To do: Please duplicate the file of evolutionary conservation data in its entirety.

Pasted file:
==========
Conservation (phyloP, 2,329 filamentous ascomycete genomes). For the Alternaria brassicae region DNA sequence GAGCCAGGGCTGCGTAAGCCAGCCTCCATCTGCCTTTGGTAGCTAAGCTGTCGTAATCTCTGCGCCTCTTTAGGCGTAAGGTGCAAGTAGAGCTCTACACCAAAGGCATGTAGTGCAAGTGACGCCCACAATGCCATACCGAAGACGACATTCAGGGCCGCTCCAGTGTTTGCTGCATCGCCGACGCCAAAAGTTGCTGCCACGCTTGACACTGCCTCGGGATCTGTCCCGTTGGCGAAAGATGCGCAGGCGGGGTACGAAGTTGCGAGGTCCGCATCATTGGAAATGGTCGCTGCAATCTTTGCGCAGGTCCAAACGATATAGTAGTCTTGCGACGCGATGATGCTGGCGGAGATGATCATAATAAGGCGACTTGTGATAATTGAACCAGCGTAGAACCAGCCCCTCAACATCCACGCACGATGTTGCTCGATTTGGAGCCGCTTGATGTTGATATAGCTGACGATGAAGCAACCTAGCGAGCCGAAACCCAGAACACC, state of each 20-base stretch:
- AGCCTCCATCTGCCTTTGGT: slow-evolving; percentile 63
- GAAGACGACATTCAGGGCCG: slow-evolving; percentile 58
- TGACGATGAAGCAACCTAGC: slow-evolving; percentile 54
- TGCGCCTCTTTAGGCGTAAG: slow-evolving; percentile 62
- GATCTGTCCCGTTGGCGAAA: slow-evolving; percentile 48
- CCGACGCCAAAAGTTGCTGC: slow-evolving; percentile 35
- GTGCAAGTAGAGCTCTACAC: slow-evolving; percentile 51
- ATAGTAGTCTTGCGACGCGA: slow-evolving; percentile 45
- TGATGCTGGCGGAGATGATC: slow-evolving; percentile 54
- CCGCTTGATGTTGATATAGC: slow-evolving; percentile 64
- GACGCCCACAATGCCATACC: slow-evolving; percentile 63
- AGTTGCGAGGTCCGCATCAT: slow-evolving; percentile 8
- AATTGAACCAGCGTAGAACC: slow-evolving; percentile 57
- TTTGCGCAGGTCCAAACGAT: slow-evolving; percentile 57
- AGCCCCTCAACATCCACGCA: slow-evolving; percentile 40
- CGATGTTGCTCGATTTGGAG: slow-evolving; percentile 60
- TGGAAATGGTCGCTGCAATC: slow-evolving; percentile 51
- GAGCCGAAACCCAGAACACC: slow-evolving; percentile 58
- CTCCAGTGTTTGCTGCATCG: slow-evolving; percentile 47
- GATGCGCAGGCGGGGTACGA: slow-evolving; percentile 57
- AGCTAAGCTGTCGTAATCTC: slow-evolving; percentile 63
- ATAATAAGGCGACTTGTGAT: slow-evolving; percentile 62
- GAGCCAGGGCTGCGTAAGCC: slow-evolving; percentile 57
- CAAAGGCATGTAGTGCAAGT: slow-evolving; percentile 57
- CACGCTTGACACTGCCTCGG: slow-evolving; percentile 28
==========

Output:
Conservation (phyloP, 2,329 filamentous ascomycete genomes). For the Alternaria brassicae region DNA sequence GAGCCAGGGCTGCGTAAGCCAGCCTCCATCTGCCTTTGGTAGCTAAGCTGTCGTAATCTCTGCGCCTCTTTAGGCGTAAGGTGCAAGTAGAGCTCTACACCAAAGGCATGTAGTGCAAGTGACGCCCACAATGCCATACCGAAGACGACATTCAGGGCCGCTCCAGTGTTTGCTGCATCGCCGACGCCAAAAGTTGCTGCCACGCTTGACACTGCCTCGGGATCTGTCCCGTTGGCGAAAGATGCGCAGGCGGGGTACGAAGTTGCGAGGTCCGCATCATTGGAAATGGTCGCTGCAATCTTTGCGCAGGTCCAAACGATATAGTAGTCTTGCGACGCGATGATGCTGGCGGAGATGATCATAATAAGGCGACTTGTGATAATTGAACCAGCGTAGAACCAGCCCCTCAACATCCACGCACGATGTTGCTCGATTTGGAGCCGCTTGATGTTGATATAGCTGACGATGAAGCAACCTAGCGAGCCGAAACCCAGAACACC, state of each 20-base stretch:
- AGCCTCCATCTGCCTTTGGT: slow-evolving; percentile 63
- GAAGACGACATTCAGGGCCG: slow-evolving; percentile 58
- TGACGATGAAGCAACCTAGC: slow-evolving; percentile 54
- TGCGCCTCTTTAGGCGTAAG: slow-evolving; percentile 62
- GATCTGTCCCGTTGGCGAAA: slow-evolving; percentile 48
- CCGACGCCAAAAGTTGCTGC: slow-evolving; percentile 35
- GTGCAAGTAGAGCTCTACAC: slow-evolving; percentile 51
- ATAGTAGTCTTGCGACGCGA: slow-evolving; percentile 45
- TGATGCTGGCGGAGATGATC: slow-evolving; percentile 54
- CCGCTTGATGTTGATATAGC: slow-evolving; percentile 64
- GACGCCCACAATGCCATACC: slow-evolving; percentile 63
- AGTTGCGAGGTCCGCATCAT: slow-evolving; percentile 8
- AATTGAACCAGCGTAGAACC: slow-evolving; percentile 57
- TTTGCGCAGGTCCAAACGAT: slow-evolving; percentile 57
- AGCCCCTCAACATCCACGCA: slow-evolving; percentile 40
- CGATGTTGCTCGATTTGGAG: slow-evolving; percentile 60
- TGGAAATGGTCGCTGCAATC: slow-evolving; percentile 51
- GAGCCGAAACCCAGAACACC: slow-evolving; percentile 58
- CTCCAGTGTTTGCTGCATCG: slow-evolving; percentile 47
- GATGCGCAGGCGGGGTACGA: slow-evolving; percentile 57
- AGCTAAGCTGTCGTAATCTC: slow-evolving; percentile 63
- ATAATAAGGCGACTTGTGAT: slow-evolving; percentile 62
- GAGCCAGGGCTGCGTAAGCC: slow-evolving; percentile 57
- CAAAGGCATGTAGTGCAAGT: slow-evolving; percentile 57
- CACGCTTGACACTGCCTCGG: slow-evolving; percentile 28